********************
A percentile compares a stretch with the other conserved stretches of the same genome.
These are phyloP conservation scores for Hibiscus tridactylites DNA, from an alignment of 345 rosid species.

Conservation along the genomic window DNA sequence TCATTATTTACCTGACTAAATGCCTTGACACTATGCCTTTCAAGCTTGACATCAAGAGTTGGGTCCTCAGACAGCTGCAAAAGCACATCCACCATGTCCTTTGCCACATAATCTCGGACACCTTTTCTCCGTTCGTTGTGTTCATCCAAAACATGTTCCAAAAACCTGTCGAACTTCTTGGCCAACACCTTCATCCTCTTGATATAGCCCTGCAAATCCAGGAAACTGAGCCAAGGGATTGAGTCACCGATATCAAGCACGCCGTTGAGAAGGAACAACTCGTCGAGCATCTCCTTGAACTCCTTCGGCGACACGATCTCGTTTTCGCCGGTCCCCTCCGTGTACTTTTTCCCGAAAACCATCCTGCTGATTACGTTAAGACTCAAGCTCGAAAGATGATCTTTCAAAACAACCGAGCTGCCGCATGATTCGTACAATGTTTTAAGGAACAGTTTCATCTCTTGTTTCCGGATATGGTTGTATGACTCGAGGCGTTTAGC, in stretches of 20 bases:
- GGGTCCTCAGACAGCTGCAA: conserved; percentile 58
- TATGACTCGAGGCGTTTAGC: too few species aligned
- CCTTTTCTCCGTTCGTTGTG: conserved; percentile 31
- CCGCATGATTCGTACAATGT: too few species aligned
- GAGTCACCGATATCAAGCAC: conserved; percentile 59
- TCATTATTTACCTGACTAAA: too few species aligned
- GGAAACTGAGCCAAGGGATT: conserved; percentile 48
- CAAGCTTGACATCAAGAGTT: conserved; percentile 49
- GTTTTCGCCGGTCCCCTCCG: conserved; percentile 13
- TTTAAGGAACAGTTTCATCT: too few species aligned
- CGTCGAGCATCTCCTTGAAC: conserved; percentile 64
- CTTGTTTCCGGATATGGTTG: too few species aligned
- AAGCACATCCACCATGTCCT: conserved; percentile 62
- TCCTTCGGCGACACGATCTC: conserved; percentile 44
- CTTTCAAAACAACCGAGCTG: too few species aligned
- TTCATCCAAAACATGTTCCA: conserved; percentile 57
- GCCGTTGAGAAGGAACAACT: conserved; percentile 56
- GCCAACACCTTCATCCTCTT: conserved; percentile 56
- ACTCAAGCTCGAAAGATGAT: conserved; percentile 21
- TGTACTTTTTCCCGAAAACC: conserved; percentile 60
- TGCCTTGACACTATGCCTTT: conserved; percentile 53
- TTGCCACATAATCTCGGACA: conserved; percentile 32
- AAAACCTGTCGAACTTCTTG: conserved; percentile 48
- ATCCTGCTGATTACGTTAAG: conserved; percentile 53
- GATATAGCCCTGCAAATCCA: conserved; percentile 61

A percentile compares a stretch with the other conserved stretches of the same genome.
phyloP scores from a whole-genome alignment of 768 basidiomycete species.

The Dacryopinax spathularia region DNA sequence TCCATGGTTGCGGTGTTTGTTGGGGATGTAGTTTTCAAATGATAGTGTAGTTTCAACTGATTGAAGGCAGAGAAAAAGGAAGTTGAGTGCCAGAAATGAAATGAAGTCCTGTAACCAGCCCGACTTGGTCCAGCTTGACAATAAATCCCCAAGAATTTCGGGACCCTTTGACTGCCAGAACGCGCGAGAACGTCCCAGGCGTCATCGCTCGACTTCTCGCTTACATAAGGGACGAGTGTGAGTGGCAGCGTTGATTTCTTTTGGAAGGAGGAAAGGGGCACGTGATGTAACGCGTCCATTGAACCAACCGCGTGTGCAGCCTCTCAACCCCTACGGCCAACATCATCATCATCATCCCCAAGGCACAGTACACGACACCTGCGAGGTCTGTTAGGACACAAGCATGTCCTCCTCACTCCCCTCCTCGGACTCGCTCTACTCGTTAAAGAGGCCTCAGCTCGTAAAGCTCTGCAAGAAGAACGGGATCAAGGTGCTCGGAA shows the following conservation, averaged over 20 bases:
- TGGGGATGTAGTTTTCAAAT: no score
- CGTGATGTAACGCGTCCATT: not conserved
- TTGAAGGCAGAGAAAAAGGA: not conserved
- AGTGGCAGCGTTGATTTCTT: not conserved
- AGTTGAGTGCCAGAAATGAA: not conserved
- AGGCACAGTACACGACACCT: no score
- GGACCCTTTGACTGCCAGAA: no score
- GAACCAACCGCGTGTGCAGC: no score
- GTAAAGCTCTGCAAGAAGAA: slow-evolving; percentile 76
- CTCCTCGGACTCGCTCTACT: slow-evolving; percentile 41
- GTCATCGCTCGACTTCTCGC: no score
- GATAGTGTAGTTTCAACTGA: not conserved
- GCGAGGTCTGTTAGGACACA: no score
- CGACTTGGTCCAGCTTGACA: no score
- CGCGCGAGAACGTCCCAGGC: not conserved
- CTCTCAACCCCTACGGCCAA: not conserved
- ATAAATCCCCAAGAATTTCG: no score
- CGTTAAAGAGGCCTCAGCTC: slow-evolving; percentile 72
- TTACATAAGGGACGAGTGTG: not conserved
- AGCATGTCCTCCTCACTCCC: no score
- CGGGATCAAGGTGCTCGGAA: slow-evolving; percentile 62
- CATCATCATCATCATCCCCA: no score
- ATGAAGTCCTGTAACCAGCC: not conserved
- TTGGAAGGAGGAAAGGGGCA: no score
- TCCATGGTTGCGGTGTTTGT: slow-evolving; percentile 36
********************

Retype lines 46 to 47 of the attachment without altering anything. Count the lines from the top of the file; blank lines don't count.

- CGCGCGAGAACGTCCCAGGC: not conserved
- CTCTCAACCCCTACGGCCAA: not conserved